TW Pop Culture Weekly: Another Japanese Celebrity Infected with Coronavirus

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Japan is still reeling from the death of iconic comedian Ken Shimura, who was diagnosed with COVID-19 in late March. We can only hope that this tragedy will at the very least result in people taking the threat of the novel coronavirus more seriously, now that it has taken the life of such a public figure. Because this is the time to be more vigilant than ever, seeing as the virus’ rampage across not just Japanese pop culture but also the country at large seems to be ramping up.

Super Virus Forces Super Sentai on Hiatus

Mainly known to Western audiences from the fight footage that it provided for Power Rangers, the Super Sentai franchise has been a mainstay of Japanese television almost uninterruptedly since 1975. That’s all changed in 2020 after the production of the newest incarnation of the primary color fighting team, Mashin Sentai Kiramager, officially went on hiatus this week due to its main star contracting the coronavirus. 17-year-old Rio Komiya, who plays the red ranger, was officially diagnosed on March 31, barely three episodes into the newest Super Sentai show.

Komiya’s condition is reportedly good and the show does have enough footage to continue airing new episodes until mid-May. So parents with kids who are really into the show have 1.5 months to brace themselves for when Mashin Sentai Kiramager temporarily goes off the air.

Japanese Remake of 24 Finds Its Jack Bauer

24 has been such a huge hit in Japan that rumors of the country producing its own remake of the acclaimed action-drama started many years ago. Now, though, those rumors are turning into facts as more details have recently surfaced about the upcoming show. For example, we now know that the first season will deal with Japan’s first female prime minister, and that Kiefer Sutherland’s famous character will be played by veteran actor Toshiaki Karasawa.

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This won’t be Karasawa’s first foray into remake territory. He’s previously also appeared on The Last Cop, based on the German show Der letzte Bulle, as well as on the Japanese remake of The Good Wife. 24 Japan should premiere on TV Asahi in October.

KAT-TUN Wants You to Wash Your Hands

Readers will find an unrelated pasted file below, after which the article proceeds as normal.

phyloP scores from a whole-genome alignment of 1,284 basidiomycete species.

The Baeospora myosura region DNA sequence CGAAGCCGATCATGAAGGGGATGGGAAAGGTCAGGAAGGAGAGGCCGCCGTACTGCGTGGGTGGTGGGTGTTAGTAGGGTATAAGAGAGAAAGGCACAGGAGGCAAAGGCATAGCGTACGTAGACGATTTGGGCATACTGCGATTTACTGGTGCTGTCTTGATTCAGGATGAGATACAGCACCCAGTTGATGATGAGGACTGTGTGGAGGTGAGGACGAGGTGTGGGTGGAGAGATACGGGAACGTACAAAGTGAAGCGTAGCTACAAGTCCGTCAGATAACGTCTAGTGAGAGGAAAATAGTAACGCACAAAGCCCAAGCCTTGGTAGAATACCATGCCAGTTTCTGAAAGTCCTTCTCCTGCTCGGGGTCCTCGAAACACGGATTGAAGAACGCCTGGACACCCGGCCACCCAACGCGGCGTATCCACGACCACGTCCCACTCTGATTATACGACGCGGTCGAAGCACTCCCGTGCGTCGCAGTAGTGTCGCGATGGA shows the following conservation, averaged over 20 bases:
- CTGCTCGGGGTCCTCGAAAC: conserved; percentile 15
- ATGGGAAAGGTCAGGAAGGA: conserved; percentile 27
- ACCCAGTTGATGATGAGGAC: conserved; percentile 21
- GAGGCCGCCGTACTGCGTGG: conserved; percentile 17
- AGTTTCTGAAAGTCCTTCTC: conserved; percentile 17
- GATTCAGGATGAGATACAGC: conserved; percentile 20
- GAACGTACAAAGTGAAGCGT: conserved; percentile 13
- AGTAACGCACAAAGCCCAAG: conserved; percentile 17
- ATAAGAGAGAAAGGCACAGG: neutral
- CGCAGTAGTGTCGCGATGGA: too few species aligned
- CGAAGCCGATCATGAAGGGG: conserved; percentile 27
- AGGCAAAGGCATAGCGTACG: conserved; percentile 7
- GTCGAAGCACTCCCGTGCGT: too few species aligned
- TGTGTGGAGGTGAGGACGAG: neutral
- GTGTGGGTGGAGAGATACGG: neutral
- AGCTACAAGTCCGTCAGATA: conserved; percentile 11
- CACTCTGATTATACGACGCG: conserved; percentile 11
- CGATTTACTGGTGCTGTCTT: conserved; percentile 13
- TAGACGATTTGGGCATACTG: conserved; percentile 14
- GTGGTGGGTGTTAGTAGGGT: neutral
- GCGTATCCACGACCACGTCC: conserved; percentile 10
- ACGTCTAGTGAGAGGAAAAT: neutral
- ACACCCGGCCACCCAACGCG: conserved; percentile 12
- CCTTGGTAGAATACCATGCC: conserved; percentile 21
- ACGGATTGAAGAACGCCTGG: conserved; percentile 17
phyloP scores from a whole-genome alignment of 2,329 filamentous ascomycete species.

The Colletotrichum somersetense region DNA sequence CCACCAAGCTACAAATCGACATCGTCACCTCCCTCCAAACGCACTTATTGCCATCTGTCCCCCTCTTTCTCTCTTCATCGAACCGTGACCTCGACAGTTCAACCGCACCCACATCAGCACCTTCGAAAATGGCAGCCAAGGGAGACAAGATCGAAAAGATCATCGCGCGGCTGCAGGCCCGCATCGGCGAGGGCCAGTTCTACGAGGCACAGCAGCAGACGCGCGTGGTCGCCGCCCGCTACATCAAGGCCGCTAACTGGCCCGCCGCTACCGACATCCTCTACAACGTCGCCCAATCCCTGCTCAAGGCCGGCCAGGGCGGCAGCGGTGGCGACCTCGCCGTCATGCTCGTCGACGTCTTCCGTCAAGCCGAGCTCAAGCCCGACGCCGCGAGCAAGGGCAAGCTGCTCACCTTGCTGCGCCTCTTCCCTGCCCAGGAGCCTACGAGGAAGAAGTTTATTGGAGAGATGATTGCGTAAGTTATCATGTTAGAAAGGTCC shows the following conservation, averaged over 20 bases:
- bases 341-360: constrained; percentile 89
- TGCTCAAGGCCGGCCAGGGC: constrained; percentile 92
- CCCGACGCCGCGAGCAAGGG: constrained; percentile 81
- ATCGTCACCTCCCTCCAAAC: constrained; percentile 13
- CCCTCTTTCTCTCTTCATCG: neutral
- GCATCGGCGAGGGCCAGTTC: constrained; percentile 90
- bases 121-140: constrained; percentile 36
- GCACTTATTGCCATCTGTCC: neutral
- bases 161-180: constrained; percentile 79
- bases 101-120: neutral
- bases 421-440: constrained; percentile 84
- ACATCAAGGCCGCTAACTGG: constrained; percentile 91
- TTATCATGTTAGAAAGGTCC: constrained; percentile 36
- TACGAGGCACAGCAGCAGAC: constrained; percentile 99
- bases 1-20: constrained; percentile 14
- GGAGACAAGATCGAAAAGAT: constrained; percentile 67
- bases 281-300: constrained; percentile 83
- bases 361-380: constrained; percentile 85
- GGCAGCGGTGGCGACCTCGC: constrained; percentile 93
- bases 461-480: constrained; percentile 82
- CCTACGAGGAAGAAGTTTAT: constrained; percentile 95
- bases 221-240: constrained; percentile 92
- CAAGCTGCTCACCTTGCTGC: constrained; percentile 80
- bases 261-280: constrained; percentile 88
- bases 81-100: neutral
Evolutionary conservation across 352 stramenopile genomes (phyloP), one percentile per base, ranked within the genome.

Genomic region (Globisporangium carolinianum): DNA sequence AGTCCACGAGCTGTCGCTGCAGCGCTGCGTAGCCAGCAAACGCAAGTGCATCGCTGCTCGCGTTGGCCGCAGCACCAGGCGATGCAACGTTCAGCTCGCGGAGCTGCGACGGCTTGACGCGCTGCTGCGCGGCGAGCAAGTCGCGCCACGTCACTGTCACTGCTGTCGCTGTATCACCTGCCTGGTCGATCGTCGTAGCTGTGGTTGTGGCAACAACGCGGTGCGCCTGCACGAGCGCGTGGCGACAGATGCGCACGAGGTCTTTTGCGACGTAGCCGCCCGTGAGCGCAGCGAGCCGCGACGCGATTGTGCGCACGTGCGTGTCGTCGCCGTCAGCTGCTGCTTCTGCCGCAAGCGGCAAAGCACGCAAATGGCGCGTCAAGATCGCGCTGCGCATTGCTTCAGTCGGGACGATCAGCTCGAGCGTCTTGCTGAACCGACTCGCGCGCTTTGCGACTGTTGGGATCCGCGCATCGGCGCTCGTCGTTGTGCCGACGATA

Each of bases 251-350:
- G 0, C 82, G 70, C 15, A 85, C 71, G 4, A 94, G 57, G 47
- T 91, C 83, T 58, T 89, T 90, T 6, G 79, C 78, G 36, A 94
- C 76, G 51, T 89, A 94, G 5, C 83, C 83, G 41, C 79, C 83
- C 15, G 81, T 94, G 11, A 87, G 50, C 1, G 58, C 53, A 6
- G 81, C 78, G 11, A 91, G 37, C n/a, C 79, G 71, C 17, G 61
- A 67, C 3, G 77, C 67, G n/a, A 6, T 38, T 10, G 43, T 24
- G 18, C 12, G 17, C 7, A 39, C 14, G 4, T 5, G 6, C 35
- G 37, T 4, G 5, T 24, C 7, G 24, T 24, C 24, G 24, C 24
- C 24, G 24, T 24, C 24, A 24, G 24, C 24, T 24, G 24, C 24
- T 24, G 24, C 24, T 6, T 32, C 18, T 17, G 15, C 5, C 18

With all concerts etc. being canceled due to fears of the coronavirus, most Japanese entertainers have moved online with streaming live performances, like the Johnny’s World Happy LIVE with YOU series, the first part of which was released on March 30. One of the most memorable parts of the show was a performance of “We Are KAT-TUN” by a band whose name escapes us right now. Originally appearing on their 2019 album IGNITE, the song was altered for the concert, changing the lyric “Please clap your hands” to “Please wash your hands.”

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While that is one of the best ways to protect yourself against the virus, not to mention good advice in general, it does also show just how much COVID-19 is changing and influencing our world. Let’s hope it won’t get more serious than a few canceled shows and altered song lyrics.

Love is on the Air

If you’re in the mood for stories about love, you pretty much have your pick from this week’s TV offerings. For a more down-to-earth, realistic story with a sort of solemn edge to it, there is the new U-NEXT show Ato 3-kai, Kimi ni Aeru (~”I Can Meet You Three More Times”). It tells the story of a girl (Mizuki Yamamoto) learning to trust again and allow herself to be in a relationship that may be doomed to fail, underscoring that perhaps when it comes to love, the journey is as important as the destination.

On the exact opposite end of the spectrum is the NHK TV movie Kingyo Hime (~”Goldfish Princess”) about a man meeting the beautiful Ryu, who is actually the human version of the goldfish he caught one night at a mysterious game stall. Sure, why not.

Finally, for a more dramatic and emotionally rich story based on real events, check out the NHK show Yell, which premiered on March 30. It focuses on the life of famed musician and composer Yuji Koseki, touching on his many contributions to modern Japanese pop culture (such as the Hanshin Tigers song “Rokko Oroshi” or “Mothra’s song” from Godzilla movies) but also his romantic life. If the show follows his real-life story faithfully, Yell should prove to be a turbulent story of creation, grief and love that manages to withstand the harshest storms.

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